Pinot Noir, Burgundy’s most famous if a little fickle grape, requiring optimum growing conditions to produce what often becomes an elegant wine. Although it is often described as a “difficult” grape to grow, it can sometimes be a difficult wine to drink and as I found from my
This particular Pinot is made by the Garcés Silva Family coastal winery in the Leyda Valley in Chile, an area nestled near the cooling winds of the Pacific Ocean. The word BoYa translates to Bouy (as in shipping Bouy) adding to the maritime feel of this wine.
My initial reaction to this was how aromatic it was, it had an almost overpowering aroma full of rich dark fruits but what really stood out was the raw earthiness often referred to as barnyard or worst sounding still manure. Not selling it? perhaps not, my daughter didn’t get it, to the point where she wouldn’t even taste it. I like the smell (what does that say about me) and this particular bottle had aromas in abundance, I also detected a green stalkiness and a little bit of raw mushroom (freshly dug with earth still on them).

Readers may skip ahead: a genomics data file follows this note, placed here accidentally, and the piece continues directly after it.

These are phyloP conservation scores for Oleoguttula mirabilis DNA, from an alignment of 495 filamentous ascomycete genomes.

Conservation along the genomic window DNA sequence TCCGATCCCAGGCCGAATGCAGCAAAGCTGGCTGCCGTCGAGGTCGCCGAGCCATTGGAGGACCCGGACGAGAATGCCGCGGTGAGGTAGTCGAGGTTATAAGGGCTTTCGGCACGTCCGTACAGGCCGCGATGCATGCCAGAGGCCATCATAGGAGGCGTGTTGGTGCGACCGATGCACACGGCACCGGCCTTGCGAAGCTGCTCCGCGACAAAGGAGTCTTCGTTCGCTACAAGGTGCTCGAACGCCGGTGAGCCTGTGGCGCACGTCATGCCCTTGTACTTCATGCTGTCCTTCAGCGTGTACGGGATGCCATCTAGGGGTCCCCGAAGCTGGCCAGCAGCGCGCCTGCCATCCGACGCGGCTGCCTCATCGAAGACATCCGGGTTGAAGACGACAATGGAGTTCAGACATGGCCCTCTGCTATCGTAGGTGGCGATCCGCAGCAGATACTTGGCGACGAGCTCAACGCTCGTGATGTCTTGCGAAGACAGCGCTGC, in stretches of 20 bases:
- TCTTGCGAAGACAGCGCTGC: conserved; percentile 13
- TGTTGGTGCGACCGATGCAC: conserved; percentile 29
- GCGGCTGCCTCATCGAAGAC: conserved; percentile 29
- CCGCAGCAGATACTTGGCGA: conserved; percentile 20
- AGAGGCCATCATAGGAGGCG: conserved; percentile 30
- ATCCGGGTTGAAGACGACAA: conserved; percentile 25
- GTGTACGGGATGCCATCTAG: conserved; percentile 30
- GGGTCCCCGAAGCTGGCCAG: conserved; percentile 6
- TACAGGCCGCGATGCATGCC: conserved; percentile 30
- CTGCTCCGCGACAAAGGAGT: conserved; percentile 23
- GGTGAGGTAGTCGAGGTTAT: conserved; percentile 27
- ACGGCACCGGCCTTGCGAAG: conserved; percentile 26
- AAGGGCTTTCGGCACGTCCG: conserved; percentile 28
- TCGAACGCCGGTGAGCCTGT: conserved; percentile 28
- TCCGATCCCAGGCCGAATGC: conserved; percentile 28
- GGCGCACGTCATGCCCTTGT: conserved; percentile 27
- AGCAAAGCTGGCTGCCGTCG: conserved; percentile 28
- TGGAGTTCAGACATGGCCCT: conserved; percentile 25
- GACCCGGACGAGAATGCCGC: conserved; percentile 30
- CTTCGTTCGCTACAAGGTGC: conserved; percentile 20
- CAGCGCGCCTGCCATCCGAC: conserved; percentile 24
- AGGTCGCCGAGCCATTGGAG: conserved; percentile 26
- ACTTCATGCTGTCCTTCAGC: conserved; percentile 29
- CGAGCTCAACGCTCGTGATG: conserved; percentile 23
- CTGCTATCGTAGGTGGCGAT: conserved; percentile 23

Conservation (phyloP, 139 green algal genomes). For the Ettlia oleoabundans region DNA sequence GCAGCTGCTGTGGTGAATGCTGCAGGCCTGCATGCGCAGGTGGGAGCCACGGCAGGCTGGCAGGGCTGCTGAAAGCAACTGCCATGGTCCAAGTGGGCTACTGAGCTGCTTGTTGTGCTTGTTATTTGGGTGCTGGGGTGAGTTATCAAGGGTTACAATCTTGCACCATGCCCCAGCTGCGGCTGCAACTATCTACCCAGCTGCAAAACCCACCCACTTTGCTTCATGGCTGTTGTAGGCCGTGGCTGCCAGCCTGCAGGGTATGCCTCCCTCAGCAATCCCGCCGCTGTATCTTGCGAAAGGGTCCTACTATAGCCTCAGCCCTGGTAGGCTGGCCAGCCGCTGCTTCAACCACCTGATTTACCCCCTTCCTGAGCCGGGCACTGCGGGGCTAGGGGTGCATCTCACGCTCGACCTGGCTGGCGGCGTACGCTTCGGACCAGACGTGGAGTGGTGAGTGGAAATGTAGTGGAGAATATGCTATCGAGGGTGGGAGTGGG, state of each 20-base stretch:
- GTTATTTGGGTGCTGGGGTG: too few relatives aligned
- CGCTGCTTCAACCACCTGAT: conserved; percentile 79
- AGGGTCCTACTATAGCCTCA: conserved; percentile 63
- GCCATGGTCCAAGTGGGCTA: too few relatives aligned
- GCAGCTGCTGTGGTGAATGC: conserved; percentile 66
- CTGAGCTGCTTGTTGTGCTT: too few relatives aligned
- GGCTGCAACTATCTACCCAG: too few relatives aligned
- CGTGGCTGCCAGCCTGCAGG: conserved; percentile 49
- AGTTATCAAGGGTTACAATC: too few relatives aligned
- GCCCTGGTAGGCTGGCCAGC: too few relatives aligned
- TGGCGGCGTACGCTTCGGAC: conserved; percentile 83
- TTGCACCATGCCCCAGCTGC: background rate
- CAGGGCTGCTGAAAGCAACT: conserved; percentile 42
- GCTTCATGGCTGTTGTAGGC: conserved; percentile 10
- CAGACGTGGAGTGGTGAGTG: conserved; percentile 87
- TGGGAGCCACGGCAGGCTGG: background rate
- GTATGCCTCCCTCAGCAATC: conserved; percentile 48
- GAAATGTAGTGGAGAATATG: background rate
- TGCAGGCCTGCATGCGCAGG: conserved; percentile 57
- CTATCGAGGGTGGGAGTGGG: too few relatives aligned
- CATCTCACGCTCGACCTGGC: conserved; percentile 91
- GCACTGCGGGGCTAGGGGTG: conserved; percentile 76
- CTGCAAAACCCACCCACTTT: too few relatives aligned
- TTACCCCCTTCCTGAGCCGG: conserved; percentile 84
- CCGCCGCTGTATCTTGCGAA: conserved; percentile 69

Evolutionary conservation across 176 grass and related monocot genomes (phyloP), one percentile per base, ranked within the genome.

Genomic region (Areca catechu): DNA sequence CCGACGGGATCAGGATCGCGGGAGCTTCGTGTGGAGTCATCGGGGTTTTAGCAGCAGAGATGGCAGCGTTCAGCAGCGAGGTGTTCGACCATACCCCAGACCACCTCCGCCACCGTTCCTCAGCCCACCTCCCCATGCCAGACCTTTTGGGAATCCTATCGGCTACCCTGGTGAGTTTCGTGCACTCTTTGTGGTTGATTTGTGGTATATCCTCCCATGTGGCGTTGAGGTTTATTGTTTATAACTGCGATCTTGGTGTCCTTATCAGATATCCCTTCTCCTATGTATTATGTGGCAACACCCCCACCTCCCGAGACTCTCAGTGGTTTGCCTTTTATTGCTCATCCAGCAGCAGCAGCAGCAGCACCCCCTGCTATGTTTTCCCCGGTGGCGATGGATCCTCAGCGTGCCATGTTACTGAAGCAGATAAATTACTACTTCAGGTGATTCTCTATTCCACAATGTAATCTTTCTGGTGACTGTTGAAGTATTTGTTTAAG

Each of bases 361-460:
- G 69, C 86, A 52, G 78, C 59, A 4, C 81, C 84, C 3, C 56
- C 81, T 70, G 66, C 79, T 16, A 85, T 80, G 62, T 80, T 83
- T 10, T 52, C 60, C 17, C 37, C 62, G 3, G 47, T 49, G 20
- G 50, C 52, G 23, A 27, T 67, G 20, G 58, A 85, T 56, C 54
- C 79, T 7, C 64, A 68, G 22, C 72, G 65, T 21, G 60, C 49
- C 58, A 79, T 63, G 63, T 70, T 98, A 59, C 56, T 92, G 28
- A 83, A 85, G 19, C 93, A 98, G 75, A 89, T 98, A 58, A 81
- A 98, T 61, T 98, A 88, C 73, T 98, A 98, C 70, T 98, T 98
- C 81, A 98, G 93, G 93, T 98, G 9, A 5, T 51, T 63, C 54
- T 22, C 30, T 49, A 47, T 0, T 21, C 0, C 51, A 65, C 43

Taste wise, again this is different, it’s rich and weighty, black cherries dominate, herbs and that green stalkiness come through along with a
Yes it’s different, yes it’s over the top and I really enjoyed it with or without food. If you can get through the strange aroma, my daughters first reaction was ‘it smells like poo’ (Ha Ha, still not selling it) but take my word for it this is a lovely very intense cool climate Pinot.